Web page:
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ldd displays the memory addresses where the shared libraries are linked at runtime

$ cat one.c 
#include<stdio.h>

int main() {
    printf ("%d", 45);
}
$ gcc one.c -o one -O3
$ ldd one
    linux-gate.so.1 =>  (0x00331000)
    libc.so.6 => /lib/tls/i686/cmov/libc.so.6 (0x00bc2000)
    /lib/ld-linux.so.2 (0x006dc000)
$

From this answer to another question,

... The addresses are basically random numbers. Before secure implementations were devised, ldd would consistently indicate the memory addresses where the program sections were loaded. Since about five years ago, many flavors of Linux now intentionally randomize load addresses to frustrate would-be virus writers, etc.

I do not fully understand how these memory addresses can be used for exploitations.

Is the problem something like "If the addresses are fixed, one can put some undesirable code at that address which would be linked as if it was a library" or is it something more than this?

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"If the addresses are fixed, one can put some undesirable code at that address which would be linked as if it was a library"

Yes.

Also. Buffer overflow exploits require a consistent memory model so that the bytes that overflow the buffer do known things to known parts of the code.

http://www.corewars.org/ A great illustration of the principle.

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Some vulnerabilities allow overwriting some address (stack overflows allow overwriting return addresses, exploit for heap overflows typically overwrite SEH pointers on Win32 and addresses (GOT entries) of dynamically called functions on Linux, ...). So the attacker needs to make the overwritten address point to something interesting. To make this more difficult, several counter-measures have been adopted:

  • Non-executable stacks prevents exploits from just jumping to some code the attacker has put on the stack.
  • W^X segments (segments which can never be writable and executable at the same time) prevents the same for other memory areas.
  • Randomized load addresses for libraries and position independent executables decrease the probabilities of succesful exploitation via return-into-libc and return-oriented-programming techniques, ...
  • Randomized load addresses also prevent attackers from knowing in advance where to find some interesting function (e.g: imagine an attacker that can overwrite the GOT entry and part of the message for the next logging call, knowing the address of system would be "interesting").

So, you have to view load address randomization as another counter-measure among many (several layers of defense and all that).

Also note that exploits aren't restricted to arbitrary code execution. Getting a program to print some sensitive information instead of (or in addition to, think of string truncation bugs) some non-sensitive information also counts as an exploit; it would not be difficult to write some proof-of-concept program with this kind of vulnerability where knowing absolute addresses would make reliable exploits possible.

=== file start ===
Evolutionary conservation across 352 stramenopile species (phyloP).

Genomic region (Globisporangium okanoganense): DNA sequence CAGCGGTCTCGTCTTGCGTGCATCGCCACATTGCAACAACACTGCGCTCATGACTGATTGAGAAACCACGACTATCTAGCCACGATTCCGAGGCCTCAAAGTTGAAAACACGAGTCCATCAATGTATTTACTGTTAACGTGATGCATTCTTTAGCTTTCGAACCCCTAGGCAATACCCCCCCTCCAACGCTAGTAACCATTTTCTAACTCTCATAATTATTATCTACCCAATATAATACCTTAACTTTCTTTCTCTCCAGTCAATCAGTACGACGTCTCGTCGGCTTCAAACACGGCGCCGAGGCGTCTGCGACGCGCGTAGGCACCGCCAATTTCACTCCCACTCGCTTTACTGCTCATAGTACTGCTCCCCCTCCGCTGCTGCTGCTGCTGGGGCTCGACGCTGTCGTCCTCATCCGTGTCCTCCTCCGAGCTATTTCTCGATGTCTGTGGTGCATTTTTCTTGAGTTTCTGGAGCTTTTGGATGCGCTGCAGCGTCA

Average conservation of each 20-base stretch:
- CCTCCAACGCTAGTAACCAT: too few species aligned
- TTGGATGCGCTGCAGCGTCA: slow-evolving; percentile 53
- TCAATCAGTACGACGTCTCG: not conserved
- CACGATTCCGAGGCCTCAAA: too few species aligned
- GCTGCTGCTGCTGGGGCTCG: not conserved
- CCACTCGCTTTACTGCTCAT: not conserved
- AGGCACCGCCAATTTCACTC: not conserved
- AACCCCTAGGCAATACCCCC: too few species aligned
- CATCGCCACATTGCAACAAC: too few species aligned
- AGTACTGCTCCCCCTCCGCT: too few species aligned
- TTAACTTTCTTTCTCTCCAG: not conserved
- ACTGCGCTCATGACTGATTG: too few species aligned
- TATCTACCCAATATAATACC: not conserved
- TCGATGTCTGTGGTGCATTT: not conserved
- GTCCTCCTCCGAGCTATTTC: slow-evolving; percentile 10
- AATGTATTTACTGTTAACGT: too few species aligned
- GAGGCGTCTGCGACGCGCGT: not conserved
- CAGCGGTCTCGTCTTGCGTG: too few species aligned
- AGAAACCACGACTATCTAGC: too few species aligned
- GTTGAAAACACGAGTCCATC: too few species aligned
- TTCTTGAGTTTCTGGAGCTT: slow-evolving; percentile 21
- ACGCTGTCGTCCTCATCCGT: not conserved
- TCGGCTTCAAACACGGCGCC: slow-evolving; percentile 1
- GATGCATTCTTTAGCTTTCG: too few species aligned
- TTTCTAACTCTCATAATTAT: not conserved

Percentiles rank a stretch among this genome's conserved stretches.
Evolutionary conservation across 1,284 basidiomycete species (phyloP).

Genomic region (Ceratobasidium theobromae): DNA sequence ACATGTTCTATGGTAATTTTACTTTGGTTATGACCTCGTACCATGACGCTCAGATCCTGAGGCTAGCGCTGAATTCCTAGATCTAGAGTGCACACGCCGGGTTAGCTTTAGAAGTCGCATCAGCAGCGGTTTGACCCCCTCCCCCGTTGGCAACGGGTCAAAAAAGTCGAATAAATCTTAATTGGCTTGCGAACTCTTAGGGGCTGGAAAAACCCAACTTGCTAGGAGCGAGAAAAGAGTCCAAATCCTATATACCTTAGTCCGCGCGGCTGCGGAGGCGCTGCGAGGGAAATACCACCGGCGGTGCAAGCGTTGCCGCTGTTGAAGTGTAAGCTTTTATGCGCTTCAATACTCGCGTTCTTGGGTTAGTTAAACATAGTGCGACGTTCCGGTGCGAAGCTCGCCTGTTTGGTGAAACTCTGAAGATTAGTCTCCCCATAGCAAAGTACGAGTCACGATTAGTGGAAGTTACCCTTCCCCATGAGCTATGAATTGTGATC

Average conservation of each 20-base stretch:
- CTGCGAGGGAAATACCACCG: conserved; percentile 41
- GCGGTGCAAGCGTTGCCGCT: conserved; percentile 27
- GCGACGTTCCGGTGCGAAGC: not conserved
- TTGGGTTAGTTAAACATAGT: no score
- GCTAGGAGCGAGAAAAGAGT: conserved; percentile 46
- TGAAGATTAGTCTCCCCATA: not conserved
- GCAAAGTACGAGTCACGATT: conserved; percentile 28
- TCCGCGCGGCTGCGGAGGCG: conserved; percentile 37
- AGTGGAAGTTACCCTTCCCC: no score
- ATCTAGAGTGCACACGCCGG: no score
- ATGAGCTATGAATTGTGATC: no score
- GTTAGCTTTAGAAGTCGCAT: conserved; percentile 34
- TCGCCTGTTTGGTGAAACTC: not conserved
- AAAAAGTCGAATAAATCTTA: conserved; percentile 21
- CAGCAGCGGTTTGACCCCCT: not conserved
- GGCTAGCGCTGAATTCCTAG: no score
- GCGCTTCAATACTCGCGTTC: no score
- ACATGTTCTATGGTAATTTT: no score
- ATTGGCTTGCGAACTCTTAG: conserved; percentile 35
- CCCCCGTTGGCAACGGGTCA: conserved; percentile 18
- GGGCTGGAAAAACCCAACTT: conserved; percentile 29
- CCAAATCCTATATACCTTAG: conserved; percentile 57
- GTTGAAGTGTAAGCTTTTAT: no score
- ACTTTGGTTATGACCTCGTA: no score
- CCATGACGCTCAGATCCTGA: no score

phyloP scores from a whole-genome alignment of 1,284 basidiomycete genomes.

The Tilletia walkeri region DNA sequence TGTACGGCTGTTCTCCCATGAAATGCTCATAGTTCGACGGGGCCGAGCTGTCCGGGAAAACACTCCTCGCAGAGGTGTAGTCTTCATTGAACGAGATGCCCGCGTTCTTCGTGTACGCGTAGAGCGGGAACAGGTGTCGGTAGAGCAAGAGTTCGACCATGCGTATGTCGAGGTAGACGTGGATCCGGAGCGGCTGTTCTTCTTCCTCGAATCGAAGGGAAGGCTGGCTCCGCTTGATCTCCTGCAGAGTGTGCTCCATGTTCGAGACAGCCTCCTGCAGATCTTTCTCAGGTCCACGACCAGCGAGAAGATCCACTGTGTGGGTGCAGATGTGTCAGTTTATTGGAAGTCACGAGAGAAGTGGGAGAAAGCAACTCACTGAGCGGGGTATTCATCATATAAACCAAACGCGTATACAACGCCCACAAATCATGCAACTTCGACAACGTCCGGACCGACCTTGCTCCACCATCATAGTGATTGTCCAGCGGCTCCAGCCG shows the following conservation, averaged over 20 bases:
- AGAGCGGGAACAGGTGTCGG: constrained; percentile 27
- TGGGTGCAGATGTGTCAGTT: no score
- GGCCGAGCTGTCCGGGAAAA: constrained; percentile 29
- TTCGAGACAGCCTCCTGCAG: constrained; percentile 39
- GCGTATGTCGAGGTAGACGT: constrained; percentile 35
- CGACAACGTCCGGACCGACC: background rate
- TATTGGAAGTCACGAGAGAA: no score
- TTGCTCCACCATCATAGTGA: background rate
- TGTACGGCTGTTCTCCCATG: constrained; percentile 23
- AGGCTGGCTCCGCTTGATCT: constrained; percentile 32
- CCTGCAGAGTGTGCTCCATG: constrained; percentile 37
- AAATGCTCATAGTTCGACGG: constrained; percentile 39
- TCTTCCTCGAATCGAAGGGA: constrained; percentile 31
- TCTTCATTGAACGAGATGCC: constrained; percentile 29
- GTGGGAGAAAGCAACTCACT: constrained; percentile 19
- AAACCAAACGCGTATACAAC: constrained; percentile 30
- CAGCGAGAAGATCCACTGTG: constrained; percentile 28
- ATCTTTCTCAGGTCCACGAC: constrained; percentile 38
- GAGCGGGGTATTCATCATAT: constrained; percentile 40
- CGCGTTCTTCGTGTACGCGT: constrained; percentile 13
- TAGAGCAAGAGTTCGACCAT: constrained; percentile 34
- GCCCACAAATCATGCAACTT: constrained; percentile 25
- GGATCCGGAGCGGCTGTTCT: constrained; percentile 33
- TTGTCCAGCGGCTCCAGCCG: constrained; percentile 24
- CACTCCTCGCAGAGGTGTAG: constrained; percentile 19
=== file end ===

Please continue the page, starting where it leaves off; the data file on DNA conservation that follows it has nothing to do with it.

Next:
You should definitely take a look at return-into-libc and return-oriented-programming. These techniques make heavy use of knowledge of addresses in the executable and libraries.

And finally, I'll note there are two ways to randomize library load addresses:

  • Do it on every load: this makes (some) exploits less reliable even if an attacker can obtain info about addresses on one run and try to use that info on another run.
  • Do it once per system: this is what prelink -R does. It avoids attackers using generic information for e.g: all Redhat 7.2 boxes. Obviously, its advantage is that it doesn't interfere with prelink :).
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A simple example:

If on a popular operating system the standard C library was always loaded at address 0x00100000 and a recent version of the standard C library had the system function at offset 0x00000100 then if someone were able to exploit a flaw in a program running on a computer with this operating system (such as a web server) causing it to write some data to the stack (via a buffer overrun) they would know that it was very likely that if they wrote 0x00100100 to the place on the stack where the current function expected its return address to be then they could make it so that upon returning from the current function the system function would be called. While they still haven't done everything needed to cause system to execute something that they want it to, they are close, and there are some tricks writing more stuff to the stack aver the address mentioned above that have a high likelihood of resulting in a valid string pointer and a command (or series of commands) being run by this forced call to system.

By randomizing the addresses at which libraries are loaded the attacker is more likely to just crash the web server than gain control of the system.

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The typical method is by a buffer overrun, where you put a particular address on the stack, and then return to it. You typically pick an address in the kernel where it assumes the parameters you've passed it on the stack have already been checked, so it just uses them without any further checking, allowing you to do things that normally wouldn't be allowed.

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